Education and human solidarity.
John Scales Avery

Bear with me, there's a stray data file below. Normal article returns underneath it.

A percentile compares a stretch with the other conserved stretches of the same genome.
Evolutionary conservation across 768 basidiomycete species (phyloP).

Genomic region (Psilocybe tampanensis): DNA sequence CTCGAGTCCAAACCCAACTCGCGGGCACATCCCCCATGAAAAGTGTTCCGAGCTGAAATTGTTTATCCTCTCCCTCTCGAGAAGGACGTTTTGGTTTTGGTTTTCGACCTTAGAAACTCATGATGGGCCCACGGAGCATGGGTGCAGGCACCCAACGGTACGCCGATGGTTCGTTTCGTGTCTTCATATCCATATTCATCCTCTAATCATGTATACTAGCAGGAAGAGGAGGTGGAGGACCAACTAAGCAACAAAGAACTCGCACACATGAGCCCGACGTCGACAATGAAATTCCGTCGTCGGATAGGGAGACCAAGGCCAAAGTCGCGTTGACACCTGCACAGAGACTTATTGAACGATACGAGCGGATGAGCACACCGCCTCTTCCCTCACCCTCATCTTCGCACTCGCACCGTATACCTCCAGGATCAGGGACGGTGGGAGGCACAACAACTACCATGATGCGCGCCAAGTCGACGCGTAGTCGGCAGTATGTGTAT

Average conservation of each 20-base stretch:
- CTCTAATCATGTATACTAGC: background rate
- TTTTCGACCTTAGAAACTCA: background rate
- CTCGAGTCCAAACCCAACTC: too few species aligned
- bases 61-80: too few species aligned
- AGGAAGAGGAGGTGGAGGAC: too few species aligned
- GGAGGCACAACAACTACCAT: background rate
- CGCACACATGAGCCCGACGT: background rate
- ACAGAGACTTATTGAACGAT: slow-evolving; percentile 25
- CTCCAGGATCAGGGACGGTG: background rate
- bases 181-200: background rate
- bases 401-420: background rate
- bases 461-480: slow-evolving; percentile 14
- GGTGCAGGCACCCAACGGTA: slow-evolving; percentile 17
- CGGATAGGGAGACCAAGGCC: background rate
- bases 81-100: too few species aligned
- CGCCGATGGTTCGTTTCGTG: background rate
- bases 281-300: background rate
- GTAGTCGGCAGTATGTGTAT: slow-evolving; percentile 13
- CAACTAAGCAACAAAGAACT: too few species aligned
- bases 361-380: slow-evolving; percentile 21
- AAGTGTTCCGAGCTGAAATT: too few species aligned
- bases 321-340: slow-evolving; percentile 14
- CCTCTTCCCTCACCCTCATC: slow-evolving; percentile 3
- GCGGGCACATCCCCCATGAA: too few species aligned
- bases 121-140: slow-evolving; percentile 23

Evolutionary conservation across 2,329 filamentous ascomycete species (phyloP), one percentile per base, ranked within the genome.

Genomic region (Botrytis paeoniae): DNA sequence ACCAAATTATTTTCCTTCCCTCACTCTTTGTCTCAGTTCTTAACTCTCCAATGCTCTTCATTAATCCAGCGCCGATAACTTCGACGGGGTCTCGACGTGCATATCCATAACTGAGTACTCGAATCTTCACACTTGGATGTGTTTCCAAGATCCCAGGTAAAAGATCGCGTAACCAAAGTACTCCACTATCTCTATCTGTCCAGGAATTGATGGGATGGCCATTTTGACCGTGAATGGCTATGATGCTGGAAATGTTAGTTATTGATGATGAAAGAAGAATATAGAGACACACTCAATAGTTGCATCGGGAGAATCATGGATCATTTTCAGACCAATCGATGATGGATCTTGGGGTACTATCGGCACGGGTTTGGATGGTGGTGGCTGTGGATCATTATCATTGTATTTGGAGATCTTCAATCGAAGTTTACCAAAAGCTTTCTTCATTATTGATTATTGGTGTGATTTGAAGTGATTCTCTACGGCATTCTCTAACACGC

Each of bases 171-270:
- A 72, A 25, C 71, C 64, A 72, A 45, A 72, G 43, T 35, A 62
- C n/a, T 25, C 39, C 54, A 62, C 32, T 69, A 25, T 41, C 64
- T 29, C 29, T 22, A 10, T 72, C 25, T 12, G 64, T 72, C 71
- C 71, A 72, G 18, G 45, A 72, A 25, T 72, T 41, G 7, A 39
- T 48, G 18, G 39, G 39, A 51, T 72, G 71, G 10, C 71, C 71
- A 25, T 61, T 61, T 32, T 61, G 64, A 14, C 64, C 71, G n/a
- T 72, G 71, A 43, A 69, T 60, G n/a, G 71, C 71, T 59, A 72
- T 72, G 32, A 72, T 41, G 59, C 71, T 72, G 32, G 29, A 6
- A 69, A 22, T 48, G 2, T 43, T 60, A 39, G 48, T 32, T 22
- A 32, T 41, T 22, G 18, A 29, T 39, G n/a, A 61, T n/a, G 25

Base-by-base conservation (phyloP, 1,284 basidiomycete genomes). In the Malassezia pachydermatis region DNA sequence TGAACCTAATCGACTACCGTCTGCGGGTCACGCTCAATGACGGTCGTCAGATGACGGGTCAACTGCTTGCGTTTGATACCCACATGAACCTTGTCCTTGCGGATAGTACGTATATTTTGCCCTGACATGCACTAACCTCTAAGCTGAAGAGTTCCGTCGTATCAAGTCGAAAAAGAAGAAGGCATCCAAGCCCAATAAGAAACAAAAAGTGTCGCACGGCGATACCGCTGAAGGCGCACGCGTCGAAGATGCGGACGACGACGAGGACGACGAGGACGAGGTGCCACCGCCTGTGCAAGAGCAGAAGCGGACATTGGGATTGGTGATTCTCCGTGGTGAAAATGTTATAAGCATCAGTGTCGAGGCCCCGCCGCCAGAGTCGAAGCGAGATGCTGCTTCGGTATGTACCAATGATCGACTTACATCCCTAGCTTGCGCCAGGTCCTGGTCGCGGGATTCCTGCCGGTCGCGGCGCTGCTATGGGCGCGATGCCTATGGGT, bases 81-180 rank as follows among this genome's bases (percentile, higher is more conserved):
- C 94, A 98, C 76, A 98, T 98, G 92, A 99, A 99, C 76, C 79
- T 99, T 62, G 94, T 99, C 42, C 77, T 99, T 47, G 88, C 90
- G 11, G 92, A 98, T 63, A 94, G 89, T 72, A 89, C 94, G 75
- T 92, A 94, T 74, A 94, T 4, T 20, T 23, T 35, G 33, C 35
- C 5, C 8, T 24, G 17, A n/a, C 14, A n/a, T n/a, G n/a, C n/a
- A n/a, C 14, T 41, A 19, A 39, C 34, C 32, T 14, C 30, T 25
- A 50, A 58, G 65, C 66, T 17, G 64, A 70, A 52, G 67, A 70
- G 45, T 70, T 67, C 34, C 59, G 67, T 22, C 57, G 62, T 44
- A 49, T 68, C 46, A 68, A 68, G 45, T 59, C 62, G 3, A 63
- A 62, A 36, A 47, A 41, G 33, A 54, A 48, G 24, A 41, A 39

Cultural and educational activities have a small ecological footprint, and therefore are more sustainable than pollution-producing jobs in industry. Furthermore, since culture and knowledge are shared among all nations, work in culture and education leads societies naturally towards internationalism and peace. Economies based on a high level of consumption of material goods are unsustainable and will have to be abandoned by a future world. How then can full employment be maintained? The creation of renewable energy infrastructure will provide work for a large number of people; but in addition, sustainable economies of the future will need to shift many workers from jobs in industry to jobs in the service sector. Within the service sector, jobs in culture and education are particularly valuable because they will help to avoid the disastrous wars that are currently producing enormous human suffering and millions of refugees, wars that threaten to escalate into an all-destroying global thermonuclear war. Human nature has two sides: It has a dark side, to which nationalism and militarism appeal; but our species also has a genius for cooperation, which we can see in the growth of culture. Our modern civilization has been built up by means of a worldwide exchange of ideas and inventions. It is built on the achievements of many ancient cultures. China, Japan, India, Mesopotamia, Egypt, Greece, the Muslim world, Christian Europe and the Jewish intellectual traditions all have contributed. Potatoes, corn, squash, vanilla, chocolate, chili peppers, and quinine are gifts from the American Indians. We need to reform our educational systems, particularly the teaching of history. We urgently need a reformed view of history, where the slow development of human culture is described, giving credit to all who have contributed. When we teach history, it should not be about power struggles. It should be about how human culture was gradually built up over thousands of years by the patient work of millions of hands and minds. Our common global culture, the music, science, literature and art that all of us share, should be presented as a precious heritage -- far too precious to be risked in a thermonuclear war. We have to extend our loyalty to the whole of the human race, and to work for a world not only free from nuclear weapons, but free from war. A war-free world is not utopian but very practical and not only practical but necessary. It is something that we can achieve and must achieve. Today there are large regions, such as the European Union, where war would be inconceivable. What is needed is to extend these. Nor is a truly sustainable economic system utopian or impossible. To achieve it, we should begin by shifting jobs to the creation of renewable energy infrastructure, and to the fields of culture and education. By so doing we will support human solidarity and avoid the twin disasters of catastrophic war and climate change. - TRANSCEND Media Service
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